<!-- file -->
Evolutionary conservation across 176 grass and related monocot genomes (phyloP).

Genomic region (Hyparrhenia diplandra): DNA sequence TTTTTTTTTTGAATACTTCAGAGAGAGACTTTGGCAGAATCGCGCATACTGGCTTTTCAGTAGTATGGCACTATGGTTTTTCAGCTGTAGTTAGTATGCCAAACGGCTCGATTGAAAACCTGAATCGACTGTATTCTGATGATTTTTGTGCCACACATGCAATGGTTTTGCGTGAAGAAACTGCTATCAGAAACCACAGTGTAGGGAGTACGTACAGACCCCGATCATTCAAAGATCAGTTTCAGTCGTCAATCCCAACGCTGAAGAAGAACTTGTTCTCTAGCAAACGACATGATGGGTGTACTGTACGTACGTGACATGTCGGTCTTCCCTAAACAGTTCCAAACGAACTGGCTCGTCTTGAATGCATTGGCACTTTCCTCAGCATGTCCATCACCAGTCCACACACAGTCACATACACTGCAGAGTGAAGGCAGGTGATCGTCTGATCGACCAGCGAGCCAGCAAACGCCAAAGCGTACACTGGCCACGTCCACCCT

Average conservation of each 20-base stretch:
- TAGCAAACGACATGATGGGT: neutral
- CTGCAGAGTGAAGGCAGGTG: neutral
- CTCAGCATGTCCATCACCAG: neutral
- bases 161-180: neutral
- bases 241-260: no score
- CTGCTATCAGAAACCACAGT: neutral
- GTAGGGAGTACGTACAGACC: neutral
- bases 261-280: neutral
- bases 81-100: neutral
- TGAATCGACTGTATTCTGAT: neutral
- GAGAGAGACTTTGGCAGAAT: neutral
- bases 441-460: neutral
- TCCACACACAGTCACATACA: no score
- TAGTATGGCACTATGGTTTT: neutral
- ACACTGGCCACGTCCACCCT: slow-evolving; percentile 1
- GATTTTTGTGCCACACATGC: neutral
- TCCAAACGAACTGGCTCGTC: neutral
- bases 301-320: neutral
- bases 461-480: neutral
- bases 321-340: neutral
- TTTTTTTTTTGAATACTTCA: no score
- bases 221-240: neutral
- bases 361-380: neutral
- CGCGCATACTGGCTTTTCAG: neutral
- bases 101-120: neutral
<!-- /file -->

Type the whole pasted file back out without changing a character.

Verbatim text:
Evolutionary conservation across 176 grass and related monocot genomes (phyloP).

Genomic region (Hyparrhenia diplandra): DNA sequence TTTTTTTTTTGAATACTTCAGAGAGAGACTTTGGCAGAATCGCGCATACTGGCTTTTCAGTAGTATGGCACTATGGTTTTTCAGCTGTAGTTAGTATGCCAAACGGCTCGATTGAAAACCTGAATCGACTGTATTCTGATGATTTTTGTGCCACACATGCAATGGTTTTGCGTGAAGAAACTGCTATCAGAAACCACAGTGTAGGGAGTACGTACAGACCCCGATCATTCAAAGATCAGTTTCAGTCGTCAATCCCAACGCTGAAGAAGAACTTGTTCTCTAGCAAACGACATGATGGGTGTACTGTACGTACGTGACATGTCGGTCTTCCCTAAACAGTTCCAAACGAACTGGCTCGTCTTGAATGCATTGGCACTTTCCTCAGCATGTCCATCACCAGTCCACACACAGTCACATACACTGCAGAGTGAAGGCAGGTGATCGTCTGATCGACCAGCGAGCCAGCAAACGCCAAAGCGTACACTGGCCACGTCCACCCT

Average conservation of each 20-base stretch:
- TAGCAAACGACATGATGGGT: neutral
- CTGCAGAGTGAAGGCAGGTG: neutral
- CTCAGCATGTCCATCACCAG: neutral
- bases 161-180: neutral
- bases 241-260: no score
- CTGCTATCAGAAACCACAGT: neutral
- GTAGGGAGTACGTACAGACC: neutral
- bases 261-280: neutral
- bases 81-100: neutral
- TGAATCGACTGTATTCTGAT: neutral
- GAGAGAGACTTTGGCAGAAT: neutral
- bases 441-460: neutral
- TCCACACACAGTCACATACA: no score
- TAGTATGGCACTATGGTTTT: neutral
- ACACTGGCCACGTCCACCCT: slow-evolving; percentile 1
- GATTTTTGTGCCACACATGC: neutral
- TCCAAACGAACTGGCTCGTC: neutral
- bases 301-320: neutral
- bases 461-480: neutral
- bases 321-340: neutral
- TTTTTTTTTTGAATACTTCA: no score
- bases 221-240: neutral
- bases 361-380: neutral
- CGCGCATACTGGCTTTTCAG: neutral
- bases 101-120: neutral